b) The “if” of the Mount of Olives – The same goes for the “if” of Jesus’s prayer: “My Father, if it is possible, let this cup pass from Me…” (Mt 26, 39)


c) “If You can do anything”  Mk 9, 14 and ff. An afflicted father challenges Jesus with the “if” of doubt (or would it be the “if” of impossibility?), “If You can do anything…”; Jesus reacts (kind of “Hey, what do you mean by that?”) and challenges the father (“If you believe all things are possible”) who answered crying: “I do believe; help my unbelief.”


Towards a new comprehension of the parable of the Good Samaritan and Zacchaeus


The “if” of the parable of the Good Samaritan (Lk 10, 30-37)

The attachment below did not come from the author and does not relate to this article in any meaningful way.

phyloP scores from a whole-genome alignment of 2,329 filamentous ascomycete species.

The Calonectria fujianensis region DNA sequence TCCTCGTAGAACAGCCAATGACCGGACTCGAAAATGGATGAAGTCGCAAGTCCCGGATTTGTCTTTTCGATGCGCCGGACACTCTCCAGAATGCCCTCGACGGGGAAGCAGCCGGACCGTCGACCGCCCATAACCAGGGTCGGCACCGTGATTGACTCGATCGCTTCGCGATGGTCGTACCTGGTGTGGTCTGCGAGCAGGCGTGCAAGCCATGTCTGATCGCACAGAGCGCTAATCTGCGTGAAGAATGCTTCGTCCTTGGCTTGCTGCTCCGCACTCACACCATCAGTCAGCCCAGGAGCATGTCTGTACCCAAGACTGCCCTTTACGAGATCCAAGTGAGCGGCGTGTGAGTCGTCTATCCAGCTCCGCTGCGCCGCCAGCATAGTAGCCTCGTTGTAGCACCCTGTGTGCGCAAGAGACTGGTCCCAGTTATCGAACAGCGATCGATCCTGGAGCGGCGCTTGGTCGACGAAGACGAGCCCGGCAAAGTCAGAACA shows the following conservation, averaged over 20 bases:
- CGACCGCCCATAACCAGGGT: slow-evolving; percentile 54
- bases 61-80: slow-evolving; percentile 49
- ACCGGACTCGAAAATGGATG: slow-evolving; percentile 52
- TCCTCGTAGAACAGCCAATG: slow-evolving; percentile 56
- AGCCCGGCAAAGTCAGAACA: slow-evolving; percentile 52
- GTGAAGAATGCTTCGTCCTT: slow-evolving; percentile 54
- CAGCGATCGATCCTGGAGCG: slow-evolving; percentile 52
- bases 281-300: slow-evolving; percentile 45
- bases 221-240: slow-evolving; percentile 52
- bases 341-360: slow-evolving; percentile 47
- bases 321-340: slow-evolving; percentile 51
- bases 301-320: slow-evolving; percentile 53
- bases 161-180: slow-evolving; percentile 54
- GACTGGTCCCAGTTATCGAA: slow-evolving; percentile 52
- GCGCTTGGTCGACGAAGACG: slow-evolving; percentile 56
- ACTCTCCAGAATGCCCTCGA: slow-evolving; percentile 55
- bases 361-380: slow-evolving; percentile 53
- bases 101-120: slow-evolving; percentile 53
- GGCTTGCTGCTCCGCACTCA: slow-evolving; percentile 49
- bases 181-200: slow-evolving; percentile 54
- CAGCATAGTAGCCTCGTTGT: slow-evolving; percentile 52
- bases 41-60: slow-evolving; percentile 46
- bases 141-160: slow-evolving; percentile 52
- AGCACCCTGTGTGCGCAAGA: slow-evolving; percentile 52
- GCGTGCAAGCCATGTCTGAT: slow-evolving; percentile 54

But wishing to justify himself, he said to Jesus, "And who is my neighbor?" Jesus replied and said, "A man was going down from Jerusalem to Jericho, and fell among robbers, and they stripped him and beat him, and went away leaving him half dead. "And by chance a priest was going down on that road, and when he saw him, he passed by on the other side. "Likewise a Levite also, when he came to the place and saw him, passed by on the other side. "But a Samaritan, who was on a journey, came upon him; and when he saw him, he felt compassion, and came to him and bandaged up his wounds, pouring oil and wine on them; and he put him on his own beast, and brought him to an inn and took care of him. "On the next day he took out two denarii and gave them to the innkeeper and said, 'Take care of him; and whatever more you spend, when I return I will repay you.' "Which of these three do you think proved to be a neighbor to the man who fell into the robbers' hands?" And he said, "The one who showed mercy toward him." Then Jesus said to him, "Go and do the same."